This is the clinical area where HCVPCR has the greatest potential benefit and may justify it’s cost. Treatment of chronic HCV infection is expensive and the best means of monitoring response to treatment is still undecided. For example, it is clear that responses in transaminase levels and virological responses frequently do not correlate6. Transaminase levels may have normalized and yet the virus persists as demonstrated by PCR. Such patients are likely to relapse very quickly when treatment is stopped. Therefore, if the end point of treatment is virological clearance, then PCR is extremely important in monitoring therapy. We recommend that a PCR be done to monitor treatment for HCV in the following manner. PCR should be done before start of treatment to confirm the presence of viremia and to establish a baseline test. During therapy, progress can be monitored with transaminase levels alone. However, before it is decided to stop therapy, the absence of viremia should be demonstrated, preferably by a series (2 to 3) of negative PCR tests. Serial testing is advisable because viremia may be transiently negative even in the natural course of HCV infection7.
Specimen handling for PCR
A negative PCR test for HCV may be disturbing for the clinician when he expects a positive test in a given clinical situation. This may be a genuine false negative result due to a technical error in the tests. However, there are other much likelier explanations of which the physician should be aware. Firstly, as mentioned earlier, the viremia in HCV infection is a dynamic process and can become transiently negative even without treatment. A single PCR measurement is testing this dynamic process at just one instance in time and may not be reflective of the whole process. Secondly, efficient specimen handling has been shown to be very important for increasing the sensitivity of the PCR8. HCV is a fragile virus like most RNA viruses and viraemia levels will decay rapidly if blood samples are not handled quickly. For best results it is recommended that samples are processed and properly stored within an hour of collection. Therefore, logistics are an important consideration when a PCR test for HCV is ordered. In summary, PCR is an important addition in our range of tests already available for HCV. Applied properly, it will yield information that may be very important in patient management and is not currently available by any other means. Results have to be interpreted in the context of the whole clinical situation and serial testing may be required in particular situations.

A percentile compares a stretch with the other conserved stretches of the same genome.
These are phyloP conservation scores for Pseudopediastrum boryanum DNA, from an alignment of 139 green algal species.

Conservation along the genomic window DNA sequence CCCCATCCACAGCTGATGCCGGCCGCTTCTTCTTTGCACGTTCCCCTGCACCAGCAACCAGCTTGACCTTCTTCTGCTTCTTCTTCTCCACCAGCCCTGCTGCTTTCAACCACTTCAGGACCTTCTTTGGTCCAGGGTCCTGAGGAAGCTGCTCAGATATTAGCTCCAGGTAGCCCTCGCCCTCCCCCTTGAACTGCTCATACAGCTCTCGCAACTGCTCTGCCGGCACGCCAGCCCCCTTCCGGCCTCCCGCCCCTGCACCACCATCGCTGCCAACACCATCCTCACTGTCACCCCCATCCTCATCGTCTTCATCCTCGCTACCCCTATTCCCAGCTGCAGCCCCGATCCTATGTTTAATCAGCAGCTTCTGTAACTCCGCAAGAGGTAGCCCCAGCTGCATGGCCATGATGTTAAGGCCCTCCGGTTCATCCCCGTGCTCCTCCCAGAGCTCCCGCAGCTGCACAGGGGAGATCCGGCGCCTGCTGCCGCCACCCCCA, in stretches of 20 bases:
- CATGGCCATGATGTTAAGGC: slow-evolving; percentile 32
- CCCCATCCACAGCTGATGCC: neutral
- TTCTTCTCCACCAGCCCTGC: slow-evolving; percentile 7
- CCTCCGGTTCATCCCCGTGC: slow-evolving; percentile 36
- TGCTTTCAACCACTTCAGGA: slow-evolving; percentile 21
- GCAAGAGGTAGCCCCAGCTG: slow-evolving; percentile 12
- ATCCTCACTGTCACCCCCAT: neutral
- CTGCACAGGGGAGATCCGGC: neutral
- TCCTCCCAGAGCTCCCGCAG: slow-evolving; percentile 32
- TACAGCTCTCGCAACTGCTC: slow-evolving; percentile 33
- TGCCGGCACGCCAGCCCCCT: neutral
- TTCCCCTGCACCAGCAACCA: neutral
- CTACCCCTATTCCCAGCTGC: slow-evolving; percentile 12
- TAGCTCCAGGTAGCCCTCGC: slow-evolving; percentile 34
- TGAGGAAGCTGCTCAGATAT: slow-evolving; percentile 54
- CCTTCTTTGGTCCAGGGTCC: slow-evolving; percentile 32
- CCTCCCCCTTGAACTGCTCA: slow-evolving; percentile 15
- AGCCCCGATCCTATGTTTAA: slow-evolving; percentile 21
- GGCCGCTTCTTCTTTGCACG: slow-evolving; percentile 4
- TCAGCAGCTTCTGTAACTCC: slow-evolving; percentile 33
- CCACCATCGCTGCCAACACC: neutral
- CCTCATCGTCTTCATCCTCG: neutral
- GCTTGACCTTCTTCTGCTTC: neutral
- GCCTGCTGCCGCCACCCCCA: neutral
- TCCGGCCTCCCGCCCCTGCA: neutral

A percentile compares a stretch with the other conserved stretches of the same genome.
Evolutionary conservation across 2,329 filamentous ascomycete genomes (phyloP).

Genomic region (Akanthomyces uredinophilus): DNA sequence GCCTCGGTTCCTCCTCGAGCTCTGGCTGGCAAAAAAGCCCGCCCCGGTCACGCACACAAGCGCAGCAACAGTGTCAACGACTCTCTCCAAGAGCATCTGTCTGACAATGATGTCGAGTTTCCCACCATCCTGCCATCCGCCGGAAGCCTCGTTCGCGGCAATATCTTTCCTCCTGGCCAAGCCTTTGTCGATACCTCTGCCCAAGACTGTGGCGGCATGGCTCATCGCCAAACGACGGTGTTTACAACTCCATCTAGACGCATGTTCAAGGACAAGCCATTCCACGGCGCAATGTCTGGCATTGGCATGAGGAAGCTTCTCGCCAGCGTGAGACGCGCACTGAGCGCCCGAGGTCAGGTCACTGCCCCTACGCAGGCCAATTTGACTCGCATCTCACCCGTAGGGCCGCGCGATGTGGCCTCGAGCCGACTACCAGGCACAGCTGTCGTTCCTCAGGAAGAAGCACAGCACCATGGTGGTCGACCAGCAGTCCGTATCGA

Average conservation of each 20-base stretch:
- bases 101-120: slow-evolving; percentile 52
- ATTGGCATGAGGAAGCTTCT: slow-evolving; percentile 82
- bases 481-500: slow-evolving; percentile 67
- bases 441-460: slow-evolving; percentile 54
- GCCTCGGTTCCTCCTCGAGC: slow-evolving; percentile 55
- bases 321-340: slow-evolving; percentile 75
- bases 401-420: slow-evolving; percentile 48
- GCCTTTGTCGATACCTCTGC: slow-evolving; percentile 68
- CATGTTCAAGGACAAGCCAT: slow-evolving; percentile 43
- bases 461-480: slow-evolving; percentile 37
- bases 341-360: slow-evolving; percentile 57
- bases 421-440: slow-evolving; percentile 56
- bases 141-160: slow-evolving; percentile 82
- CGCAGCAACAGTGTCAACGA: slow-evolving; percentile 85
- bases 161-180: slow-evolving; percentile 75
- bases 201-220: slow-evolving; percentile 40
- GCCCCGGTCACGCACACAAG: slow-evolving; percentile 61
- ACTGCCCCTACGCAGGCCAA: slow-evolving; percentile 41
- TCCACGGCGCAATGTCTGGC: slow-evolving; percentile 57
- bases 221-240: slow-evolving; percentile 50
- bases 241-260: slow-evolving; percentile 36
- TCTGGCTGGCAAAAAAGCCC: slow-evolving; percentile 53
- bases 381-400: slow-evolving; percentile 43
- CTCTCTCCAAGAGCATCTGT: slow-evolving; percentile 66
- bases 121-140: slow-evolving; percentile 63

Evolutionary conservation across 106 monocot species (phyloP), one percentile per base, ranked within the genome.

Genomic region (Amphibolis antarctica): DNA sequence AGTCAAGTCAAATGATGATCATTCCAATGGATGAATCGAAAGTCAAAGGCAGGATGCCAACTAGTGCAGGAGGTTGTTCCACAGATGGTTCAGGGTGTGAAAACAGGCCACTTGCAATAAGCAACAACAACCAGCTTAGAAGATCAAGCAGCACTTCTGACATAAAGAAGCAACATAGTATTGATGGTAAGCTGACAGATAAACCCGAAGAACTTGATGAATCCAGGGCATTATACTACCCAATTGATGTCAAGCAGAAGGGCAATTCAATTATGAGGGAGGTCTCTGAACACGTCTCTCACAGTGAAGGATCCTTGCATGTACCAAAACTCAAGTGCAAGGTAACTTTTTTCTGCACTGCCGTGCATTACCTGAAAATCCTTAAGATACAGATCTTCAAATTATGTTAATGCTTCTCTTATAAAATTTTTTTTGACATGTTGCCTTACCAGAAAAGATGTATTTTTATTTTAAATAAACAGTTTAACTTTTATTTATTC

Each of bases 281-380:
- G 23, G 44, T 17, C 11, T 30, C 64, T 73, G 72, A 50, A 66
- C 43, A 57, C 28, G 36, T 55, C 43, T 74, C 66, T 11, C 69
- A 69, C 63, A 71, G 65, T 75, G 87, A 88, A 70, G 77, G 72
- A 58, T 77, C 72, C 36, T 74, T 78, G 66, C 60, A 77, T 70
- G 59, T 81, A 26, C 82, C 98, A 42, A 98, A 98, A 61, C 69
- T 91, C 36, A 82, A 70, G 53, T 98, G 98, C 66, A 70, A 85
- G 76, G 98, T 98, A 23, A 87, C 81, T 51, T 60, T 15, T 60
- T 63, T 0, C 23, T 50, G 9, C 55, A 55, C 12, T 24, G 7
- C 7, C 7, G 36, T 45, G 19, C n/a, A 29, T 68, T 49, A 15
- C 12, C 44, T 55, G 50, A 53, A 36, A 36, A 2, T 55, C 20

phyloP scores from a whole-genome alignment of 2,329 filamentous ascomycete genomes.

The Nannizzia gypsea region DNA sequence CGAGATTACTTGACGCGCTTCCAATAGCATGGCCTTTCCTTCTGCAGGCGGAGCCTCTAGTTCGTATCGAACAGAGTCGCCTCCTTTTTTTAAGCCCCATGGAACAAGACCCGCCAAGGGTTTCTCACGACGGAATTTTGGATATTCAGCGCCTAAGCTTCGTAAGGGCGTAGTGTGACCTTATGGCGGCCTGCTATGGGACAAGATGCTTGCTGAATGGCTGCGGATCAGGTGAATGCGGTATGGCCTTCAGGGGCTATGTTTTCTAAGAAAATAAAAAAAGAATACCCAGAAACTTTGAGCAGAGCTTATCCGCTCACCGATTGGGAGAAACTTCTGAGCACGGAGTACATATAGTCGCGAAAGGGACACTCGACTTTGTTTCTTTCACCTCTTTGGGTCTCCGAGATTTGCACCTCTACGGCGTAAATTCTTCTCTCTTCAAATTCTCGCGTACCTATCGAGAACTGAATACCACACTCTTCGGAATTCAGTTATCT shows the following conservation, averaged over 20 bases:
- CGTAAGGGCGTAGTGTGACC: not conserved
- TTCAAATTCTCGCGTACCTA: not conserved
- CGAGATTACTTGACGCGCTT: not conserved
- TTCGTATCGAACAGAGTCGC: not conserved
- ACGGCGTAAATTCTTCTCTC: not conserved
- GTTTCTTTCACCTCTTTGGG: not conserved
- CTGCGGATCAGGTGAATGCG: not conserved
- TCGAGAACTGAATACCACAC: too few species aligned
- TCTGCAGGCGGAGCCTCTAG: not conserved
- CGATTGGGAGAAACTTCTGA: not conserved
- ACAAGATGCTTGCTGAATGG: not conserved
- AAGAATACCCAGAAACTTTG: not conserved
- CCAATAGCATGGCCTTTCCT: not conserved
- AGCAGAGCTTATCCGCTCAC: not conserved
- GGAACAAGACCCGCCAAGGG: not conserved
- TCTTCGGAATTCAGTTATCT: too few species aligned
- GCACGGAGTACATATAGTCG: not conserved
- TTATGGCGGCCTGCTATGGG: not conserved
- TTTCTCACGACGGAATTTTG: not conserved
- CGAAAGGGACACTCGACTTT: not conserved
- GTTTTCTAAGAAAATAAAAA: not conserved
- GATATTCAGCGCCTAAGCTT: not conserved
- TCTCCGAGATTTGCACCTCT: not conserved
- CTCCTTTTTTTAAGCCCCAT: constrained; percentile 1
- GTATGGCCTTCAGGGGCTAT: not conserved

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2. Persing. D.H., Rakela, J. Polymerase chain reaction for the detection ofHepatitis viruses: Panacea or purgatory? Gastroenterology, 1992; 103:1098-99.
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5. Wang. J.T, Wang, T.H., Sheu, J.C. et al. Post-transfusion hepatitis revisited by Hepatitis C antibody assays and Polymerase Chain Reaction. Gastroenterology. 1992; 103:609-616.
6. Lau, J.Y.N., Mizokami, M., Ohno, T. et al. Discrepancy between biochemical and virological responses to interferon-a in chronic hepatitis C. Lancet, 1993;342: 1208-1209.
7. McGuiness, PH., Bishop, GA., Lien, A. et al. Detection of serum Hepatitis C Virus RNA in HCV antibody - seropositive volunteer blood donors. Hepatology, 1993,18:485-490.
8. Busch, M.P., Wilber, J.C., Johnson, P. et al. Impact of specimen handling and storage on detection of Hepatitis C Virus RNA. Transfusion, 1992;32(5):42025.